Original 9, Valerie Ziegenfuss: "We had to get people in the stands"

Original 9, Valerie Ziegenfuss: "We had to get people in the stands"

“I use the word product because it was selling ‘our game’ and ‘our matches’ to the general public,” Ziegenfuss told Tennis Channel.

For more on the WTA's Original 9, read our write-ups on each of tennis' trailblazing women.


When tennis' Open Era began in 1968, Valerie Ziegenfuss was the first to complete a match in Bournemouth, England. Prize money at that event, and every one that followed, was determined by how far players progressed in each round—though female competitors were paid significantly less than their male peers.

There was little data to compare at that point. The women though, began to uncover how far sexism stretched within their sport, and Ziegenfuss vividly remembers men going to the press with counterarguments justifying the inequalities. Quotes like “they don’t deserve it”, “we play three out of five at the Grand slams” or “they don’t have the depth,” dominated that narrative.

When it came to a group of bold women ultimately saying enough is enough on September 23, 1970, Ziegenfuss knew she and her Original 9 contemporaries needed to approach their risky breakaway as more than just a playing opportunity.

“I use the word product because it was selling ‘our game’ and ‘our matches’ to the general public,” said Ziegenfuss, who was just 21 when she signed a groundbreaking $1 contract with Gladys Heldman. “We had to get people in the stands. We had to make them aware that women’s tennis is really good. The only other thing at that time was women’s golf and they didn’t have big sponsors, so we had to prove our product was worthwhile.”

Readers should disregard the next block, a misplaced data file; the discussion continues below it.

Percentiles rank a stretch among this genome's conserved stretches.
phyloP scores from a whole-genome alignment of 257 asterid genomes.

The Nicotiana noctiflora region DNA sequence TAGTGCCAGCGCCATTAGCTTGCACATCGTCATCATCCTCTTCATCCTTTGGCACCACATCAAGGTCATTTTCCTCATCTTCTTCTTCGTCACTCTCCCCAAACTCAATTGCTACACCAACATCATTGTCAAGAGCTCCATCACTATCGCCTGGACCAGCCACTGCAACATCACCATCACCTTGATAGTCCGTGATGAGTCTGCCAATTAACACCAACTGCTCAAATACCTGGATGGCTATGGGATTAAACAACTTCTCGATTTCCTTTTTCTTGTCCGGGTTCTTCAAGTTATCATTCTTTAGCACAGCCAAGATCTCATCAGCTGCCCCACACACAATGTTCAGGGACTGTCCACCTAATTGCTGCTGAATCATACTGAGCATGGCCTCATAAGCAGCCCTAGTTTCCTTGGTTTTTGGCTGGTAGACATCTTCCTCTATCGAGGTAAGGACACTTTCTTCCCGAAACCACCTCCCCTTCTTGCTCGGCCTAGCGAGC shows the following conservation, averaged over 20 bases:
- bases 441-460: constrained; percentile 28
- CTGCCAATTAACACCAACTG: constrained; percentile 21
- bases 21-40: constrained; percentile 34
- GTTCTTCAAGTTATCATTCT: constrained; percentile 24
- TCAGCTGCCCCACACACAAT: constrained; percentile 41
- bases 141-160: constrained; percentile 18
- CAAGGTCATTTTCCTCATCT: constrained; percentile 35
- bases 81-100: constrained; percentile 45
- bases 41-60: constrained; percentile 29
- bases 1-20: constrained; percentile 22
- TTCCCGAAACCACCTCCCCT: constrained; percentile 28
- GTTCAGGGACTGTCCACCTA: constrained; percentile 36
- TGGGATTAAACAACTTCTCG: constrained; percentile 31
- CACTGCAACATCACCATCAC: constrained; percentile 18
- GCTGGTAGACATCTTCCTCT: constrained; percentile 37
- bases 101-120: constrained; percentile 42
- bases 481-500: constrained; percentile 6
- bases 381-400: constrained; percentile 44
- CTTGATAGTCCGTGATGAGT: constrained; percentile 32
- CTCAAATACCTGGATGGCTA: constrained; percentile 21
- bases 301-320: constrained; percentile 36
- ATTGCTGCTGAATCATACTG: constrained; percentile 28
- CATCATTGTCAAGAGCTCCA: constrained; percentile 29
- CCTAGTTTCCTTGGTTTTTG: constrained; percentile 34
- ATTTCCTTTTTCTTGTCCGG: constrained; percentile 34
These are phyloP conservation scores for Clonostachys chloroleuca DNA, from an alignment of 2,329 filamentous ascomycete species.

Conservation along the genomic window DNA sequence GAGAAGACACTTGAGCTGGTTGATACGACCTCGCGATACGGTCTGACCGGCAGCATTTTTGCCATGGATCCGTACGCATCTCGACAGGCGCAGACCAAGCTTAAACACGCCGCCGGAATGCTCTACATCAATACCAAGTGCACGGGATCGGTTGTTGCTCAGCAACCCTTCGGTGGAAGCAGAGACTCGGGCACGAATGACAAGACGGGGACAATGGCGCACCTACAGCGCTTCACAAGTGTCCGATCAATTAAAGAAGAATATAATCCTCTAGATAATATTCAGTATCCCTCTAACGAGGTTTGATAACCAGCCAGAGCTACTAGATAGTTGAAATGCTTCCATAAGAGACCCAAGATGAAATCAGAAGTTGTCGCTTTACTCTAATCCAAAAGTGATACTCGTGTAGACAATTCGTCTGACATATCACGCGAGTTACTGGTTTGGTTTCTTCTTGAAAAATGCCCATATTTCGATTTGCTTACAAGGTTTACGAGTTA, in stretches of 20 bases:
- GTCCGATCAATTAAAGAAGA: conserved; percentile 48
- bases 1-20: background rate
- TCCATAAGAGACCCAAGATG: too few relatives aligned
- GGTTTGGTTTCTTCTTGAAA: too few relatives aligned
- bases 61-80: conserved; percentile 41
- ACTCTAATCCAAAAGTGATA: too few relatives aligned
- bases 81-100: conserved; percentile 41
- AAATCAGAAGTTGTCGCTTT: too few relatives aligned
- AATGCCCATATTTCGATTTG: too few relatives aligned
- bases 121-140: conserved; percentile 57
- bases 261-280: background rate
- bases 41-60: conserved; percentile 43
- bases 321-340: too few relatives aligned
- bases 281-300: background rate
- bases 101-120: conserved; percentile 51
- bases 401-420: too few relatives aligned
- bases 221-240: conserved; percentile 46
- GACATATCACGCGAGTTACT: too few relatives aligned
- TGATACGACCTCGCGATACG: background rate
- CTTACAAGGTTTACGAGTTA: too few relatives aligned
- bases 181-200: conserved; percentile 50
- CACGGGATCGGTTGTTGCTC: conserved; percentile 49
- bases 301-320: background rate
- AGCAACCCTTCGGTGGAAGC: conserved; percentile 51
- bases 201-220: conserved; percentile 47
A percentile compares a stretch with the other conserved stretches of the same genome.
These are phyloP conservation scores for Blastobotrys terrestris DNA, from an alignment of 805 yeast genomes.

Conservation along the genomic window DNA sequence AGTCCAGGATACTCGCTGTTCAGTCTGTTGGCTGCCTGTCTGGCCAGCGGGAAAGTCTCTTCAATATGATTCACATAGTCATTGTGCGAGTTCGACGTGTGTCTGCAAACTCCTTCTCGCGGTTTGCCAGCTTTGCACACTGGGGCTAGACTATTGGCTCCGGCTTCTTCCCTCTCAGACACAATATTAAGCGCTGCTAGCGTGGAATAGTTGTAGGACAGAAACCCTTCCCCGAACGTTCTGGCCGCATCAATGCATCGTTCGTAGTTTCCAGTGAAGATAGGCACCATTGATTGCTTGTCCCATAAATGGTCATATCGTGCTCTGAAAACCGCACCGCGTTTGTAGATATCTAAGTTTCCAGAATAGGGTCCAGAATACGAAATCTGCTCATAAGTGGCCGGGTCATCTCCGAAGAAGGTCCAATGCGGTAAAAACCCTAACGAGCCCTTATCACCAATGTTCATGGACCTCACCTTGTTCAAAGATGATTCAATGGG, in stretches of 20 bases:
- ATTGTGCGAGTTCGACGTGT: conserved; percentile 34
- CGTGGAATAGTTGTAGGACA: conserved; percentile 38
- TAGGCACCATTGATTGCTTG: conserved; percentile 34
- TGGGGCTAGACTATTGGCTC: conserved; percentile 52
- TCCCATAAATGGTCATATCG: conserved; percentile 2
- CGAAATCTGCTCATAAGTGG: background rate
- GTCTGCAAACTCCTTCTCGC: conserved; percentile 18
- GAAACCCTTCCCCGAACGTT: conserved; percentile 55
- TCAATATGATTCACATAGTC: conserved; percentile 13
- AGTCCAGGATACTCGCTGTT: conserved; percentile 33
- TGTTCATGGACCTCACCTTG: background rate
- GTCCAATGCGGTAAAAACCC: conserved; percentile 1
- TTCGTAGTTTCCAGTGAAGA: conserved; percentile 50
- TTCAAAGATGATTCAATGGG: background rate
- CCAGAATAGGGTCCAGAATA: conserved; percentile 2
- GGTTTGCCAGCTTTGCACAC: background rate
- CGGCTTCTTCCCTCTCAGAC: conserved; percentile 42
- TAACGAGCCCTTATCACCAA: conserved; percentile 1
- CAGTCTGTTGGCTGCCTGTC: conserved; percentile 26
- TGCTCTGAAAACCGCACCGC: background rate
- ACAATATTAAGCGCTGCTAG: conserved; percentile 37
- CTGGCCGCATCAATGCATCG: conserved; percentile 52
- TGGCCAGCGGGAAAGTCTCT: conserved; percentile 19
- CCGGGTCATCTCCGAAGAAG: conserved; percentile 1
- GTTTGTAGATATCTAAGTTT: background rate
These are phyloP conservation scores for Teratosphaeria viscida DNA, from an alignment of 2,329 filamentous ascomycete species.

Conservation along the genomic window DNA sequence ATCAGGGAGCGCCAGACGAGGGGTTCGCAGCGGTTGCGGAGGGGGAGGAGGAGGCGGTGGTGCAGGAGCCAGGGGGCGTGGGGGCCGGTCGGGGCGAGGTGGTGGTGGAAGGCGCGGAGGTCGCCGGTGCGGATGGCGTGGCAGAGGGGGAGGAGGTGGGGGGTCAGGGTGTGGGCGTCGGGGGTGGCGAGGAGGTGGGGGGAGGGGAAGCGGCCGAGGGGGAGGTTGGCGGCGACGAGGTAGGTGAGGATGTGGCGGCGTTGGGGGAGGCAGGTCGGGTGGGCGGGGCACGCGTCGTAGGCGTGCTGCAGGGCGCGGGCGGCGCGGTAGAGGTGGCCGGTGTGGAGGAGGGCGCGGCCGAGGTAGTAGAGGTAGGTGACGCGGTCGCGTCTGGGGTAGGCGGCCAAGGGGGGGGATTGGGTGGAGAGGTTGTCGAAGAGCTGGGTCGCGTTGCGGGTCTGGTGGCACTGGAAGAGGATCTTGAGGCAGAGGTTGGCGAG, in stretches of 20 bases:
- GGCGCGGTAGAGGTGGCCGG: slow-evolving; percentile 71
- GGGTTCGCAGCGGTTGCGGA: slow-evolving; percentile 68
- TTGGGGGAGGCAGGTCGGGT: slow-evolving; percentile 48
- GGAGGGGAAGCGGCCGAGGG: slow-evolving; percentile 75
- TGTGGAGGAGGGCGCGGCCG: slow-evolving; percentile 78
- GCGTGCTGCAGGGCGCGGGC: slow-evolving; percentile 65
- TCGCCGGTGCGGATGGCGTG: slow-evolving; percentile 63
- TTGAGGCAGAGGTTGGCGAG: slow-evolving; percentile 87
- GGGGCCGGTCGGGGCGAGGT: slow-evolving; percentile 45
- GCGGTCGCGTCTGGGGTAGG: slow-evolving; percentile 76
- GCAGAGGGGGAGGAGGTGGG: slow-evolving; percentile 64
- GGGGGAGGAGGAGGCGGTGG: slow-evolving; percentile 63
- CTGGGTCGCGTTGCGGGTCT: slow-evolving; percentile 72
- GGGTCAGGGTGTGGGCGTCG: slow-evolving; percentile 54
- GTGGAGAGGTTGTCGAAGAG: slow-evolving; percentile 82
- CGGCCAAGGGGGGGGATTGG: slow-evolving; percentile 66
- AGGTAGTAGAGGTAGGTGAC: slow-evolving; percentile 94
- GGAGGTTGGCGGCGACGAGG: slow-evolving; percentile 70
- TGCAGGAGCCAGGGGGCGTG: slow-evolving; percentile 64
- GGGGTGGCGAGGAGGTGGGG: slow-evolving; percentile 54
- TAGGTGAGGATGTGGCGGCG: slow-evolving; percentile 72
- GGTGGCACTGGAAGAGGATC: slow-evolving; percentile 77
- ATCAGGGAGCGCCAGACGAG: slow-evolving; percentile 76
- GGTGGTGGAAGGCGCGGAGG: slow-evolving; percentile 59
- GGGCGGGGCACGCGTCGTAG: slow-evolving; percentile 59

The sponsor of the new circuit, Virginia Slims, played its pivotal role in providing the financial investment. External feedback was critical to getting off the ground too, aided by the fact each woman put in the work locally. From cocktail parties to grocery store lines, every avenue to get the word out was pursued. The result of the efforts would become evident through increased attendance.

“We always had so many people come up to us after our matches and say, ‘I really liked watching women’s tennis’, ‘I really like watching your matches better’, because at the time the men were two hit wonders,” Ziegenfuss told Tennis Channel. “We are very proud we had no idea it would grow to be this. It’s kind of ‘you did that Val, you stuck your neck out.’ It was kind of the time like why not, what do we have to lose?

“We were the first and we did take a risk. We did something that grew beyond expectations, so we are very proud of that.”